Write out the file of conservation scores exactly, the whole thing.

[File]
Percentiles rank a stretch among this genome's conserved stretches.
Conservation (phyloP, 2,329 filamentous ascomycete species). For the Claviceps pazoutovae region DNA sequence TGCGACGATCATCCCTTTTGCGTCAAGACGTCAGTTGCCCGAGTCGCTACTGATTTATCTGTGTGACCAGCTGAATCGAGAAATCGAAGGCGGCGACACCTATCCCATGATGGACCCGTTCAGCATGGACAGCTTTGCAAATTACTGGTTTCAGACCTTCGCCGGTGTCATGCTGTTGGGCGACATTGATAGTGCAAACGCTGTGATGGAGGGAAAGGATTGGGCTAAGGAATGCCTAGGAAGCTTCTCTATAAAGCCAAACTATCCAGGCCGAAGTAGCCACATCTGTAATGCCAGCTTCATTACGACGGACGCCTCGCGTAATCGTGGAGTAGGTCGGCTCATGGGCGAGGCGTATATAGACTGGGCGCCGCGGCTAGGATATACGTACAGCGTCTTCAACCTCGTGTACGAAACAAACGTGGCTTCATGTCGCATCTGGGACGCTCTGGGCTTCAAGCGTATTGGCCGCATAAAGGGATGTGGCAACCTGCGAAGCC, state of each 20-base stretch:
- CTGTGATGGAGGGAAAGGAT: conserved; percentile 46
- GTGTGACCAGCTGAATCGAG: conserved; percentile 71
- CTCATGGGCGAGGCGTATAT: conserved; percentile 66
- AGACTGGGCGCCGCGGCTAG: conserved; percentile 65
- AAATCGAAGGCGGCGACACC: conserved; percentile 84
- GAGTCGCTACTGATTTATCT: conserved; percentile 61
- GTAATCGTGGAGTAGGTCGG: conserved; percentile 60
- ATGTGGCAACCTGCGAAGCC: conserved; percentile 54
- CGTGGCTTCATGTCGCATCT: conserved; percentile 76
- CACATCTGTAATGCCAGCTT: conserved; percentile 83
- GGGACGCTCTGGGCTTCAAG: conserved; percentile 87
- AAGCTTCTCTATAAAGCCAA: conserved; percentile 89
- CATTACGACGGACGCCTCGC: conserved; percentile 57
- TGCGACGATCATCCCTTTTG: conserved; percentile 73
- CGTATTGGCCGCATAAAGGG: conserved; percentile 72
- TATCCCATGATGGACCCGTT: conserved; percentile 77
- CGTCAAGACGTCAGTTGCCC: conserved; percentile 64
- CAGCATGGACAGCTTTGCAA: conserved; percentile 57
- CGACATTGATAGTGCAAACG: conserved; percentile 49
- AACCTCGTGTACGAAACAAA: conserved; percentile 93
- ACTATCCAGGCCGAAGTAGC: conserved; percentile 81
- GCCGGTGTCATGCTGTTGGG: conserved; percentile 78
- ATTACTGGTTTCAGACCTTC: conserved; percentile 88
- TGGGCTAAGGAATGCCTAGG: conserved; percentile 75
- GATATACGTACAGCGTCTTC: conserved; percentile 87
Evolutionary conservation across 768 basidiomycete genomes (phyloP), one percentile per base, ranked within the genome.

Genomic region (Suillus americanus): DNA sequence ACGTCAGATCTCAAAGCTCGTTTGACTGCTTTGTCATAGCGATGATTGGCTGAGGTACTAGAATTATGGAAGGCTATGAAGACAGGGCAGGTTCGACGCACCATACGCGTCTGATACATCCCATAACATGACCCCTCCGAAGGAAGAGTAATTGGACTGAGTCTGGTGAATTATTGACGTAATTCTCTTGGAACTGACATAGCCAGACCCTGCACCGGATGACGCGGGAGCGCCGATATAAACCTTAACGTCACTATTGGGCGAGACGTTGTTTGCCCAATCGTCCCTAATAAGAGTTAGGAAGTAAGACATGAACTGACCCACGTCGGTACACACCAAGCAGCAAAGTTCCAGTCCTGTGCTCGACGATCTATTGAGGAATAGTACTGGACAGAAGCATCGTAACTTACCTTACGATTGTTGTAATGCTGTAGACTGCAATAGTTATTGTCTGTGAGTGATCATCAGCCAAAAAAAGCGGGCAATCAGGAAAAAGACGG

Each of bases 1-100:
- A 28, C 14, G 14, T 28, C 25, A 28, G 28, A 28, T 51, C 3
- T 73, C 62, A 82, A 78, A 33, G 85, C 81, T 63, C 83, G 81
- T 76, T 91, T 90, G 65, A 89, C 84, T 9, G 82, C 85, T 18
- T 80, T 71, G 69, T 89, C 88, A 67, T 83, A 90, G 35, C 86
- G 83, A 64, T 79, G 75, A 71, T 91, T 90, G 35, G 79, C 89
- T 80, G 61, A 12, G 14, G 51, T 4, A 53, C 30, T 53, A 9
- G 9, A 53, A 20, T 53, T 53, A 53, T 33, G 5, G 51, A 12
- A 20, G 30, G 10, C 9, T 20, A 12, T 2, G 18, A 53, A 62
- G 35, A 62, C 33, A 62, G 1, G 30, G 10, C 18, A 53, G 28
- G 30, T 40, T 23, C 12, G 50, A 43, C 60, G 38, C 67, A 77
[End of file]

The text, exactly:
Percentiles rank a stretch among this genome's conserved stretches.
Conservation (phyloP, 2,329 filamentous ascomycete species). For the Claviceps pazoutovae region DNA sequence TGCGACGATCATCCCTTTTGCGTCAAGACGTCAGTTGCCCGAGTCGCTACTGATTTATCTGTGTGACCAGCTGAATCGAGAAATCGAAGGCGGCGACACCTATCCCATGATGGACCCGTTCAGCATGGACAGCTTTGCAAATTACTGGTTTCAGACCTTCGCCGGTGTCATGCTGTTGGGCGACATTGATAGTGCAAACGCTGTGATGGAGGGAAAGGATTGGGCTAAGGAATGCCTAGGAAGCTTCTCTATAAAGCCAAACTATCCAGGCCGAAGTAGCCACATCTGTAATGCCAGCTTCATTACGACGGACGCCTCGCGTAATCGTGGAGTAGGTCGGCTCATGGGCGAGGCGTATATAGACTGGGCGCCGCGGCTAGGATATACGTACAGCGTCTTCAACCTCGTGTACGAAACAAACGTGGCTTCATGTCGCATCTGGGACGCTCTGGGCTTCAAGCGTATTGGCCGCATAAAGGGATGTGGCAACCTGCGAAGCC, state of each 20-base stretch:
- CTGTGATGGAGGGAAAGGAT: conserved; percentile 46
- GTGTGACCAGCTGAATCGAG: conserved; percentile 71
- CTCATGGGCGAGGCGTATAT: conserved; percentile 66
- AGACTGGGCGCCGCGGCTAG: conserved; percentile 65
- AAATCGAAGGCGGCGACACC: conserved; percentile 84
- GAGTCGCTACTGATTTATCT: conserved; percentile 61
- GTAATCGTGGAGTAGGTCGG: conserved; percentile 60
- ATGTGGCAACCTGCGAAGCC: conserved; percentile 54
- CGTGGCTTCATGTCGCATCT: conserved; percentile 76
- CACATCTGTAATGCCAGCTT: conserved; percentile 83
- GGGACGCTCTGGGCTTCAAG: conserved; percentile 87
- AAGCTTCTCTATAAAGCCAA: conserved; percentile 89
- CATTACGACGGACGCCTCGC: conserved; percentile 57
- TGCGACGATCATCCCTTTTG: conserved; percentile 73
- CGTATTGGCCGCATAAAGGG: conserved; percentile 72
- TATCCCATGATGGACCCGTT: conserved; percentile 77
- CGTCAAGACGTCAGTTGCCC: conserved; percentile 64
- CAGCATGGACAGCTTTGCAA: conserved; percentile 57
- CGACATTGATAGTGCAAACG: conserved; percentile 49
- AACCTCGTGTACGAAACAAA: conserved; percentile 93
- ACTATCCAGGCCGAAGTAGC: conserved; percentile 81
- GCCGGTGTCATGCTGTTGGG: conserved; percentile 78
- ATTACTGGTTTCAGACCTTC: conserved; percentile 88
- TGGGCTAAGGAATGCCTAGG: conserved; percentile 75
- GATATACGTACAGCGTCTTC: conserved; percentile 87
Evolutionary conservation across 768 basidiomycete genomes (phyloP), one percentile per base, ranked within the genome.

Genomic region (Suillus americanus): DNA sequence ACGTCAGATCTCAAAGCTCGTTTGACTGCTTTGTCATAGCGATGATTGGCTGAGGTACTAGAATTATGGAAGGCTATGAAGACAGGGCAGGTTCGACGCACCATACGCGTCTGATACATCCCATAACATGACCCCTCCGAAGGAAGAGTAATTGGACTGAGTCTGGTGAATTATTGACGTAATTCTCTTGGAACTGACATAGCCAGACCCTGCACCGGATGACGCGGGAGCGCCGATATAAACCTTAACGTCACTATTGGGCGAGACGTTGTTTGCCCAATCGTCCCTAATAAGAGTTAGGAAGTAAGACATGAACTGACCCACGTCGGTACACACCAAGCAGCAAAGTTCCAGTCCTGTGCTCGACGATCTATTGAGGAATAGTACTGGACAGAAGCATCGTAACTTACCTTACGATTGTTGTAATGCTGTAGACTGCAATAGTTATTGTCTGTGAGTGATCATCAGCCAAAAAAAGCGGGCAATCAGGAAAAAGACGG

Each of bases 1-100:
- A 28, C 14, G 14, T 28, C 25, A 28, G 28, A 28, T 51, C 3
- T 73, C 62, A 82, A 78, A 33, G 85, C 81, T 63, C 83, G 81
- T 76, T 91, T 90, G 65, A 89, C 84, T 9, G 82, C 85, T 18
- T 80, T 71, G 69, T 89, C 88, A 67, T 83, A 90, G 35, C 86
- G 83, A 64, T 79, G 75, A 71, T 91, T 90, G 35, G 79, C 89
- T 80, G 61, A 12, G 14, G 51, T 4, A 53, C 30, T 53, A 9
- G 9, A 53, A 20, T 53, T 53, A 53, T 33, G 5, G 51, A 12
- A 20, G 30, G 10, C 9, T 20, A 12, T 2, G 18, A 53, A 62
- G 35, A 62, C 33, A 62, G 1, G 30, G 10, C 18, A 53, G 28
- G 30, T 40, T 23, C 12, G 50, A 43, C 60, G 38, C 67, A 77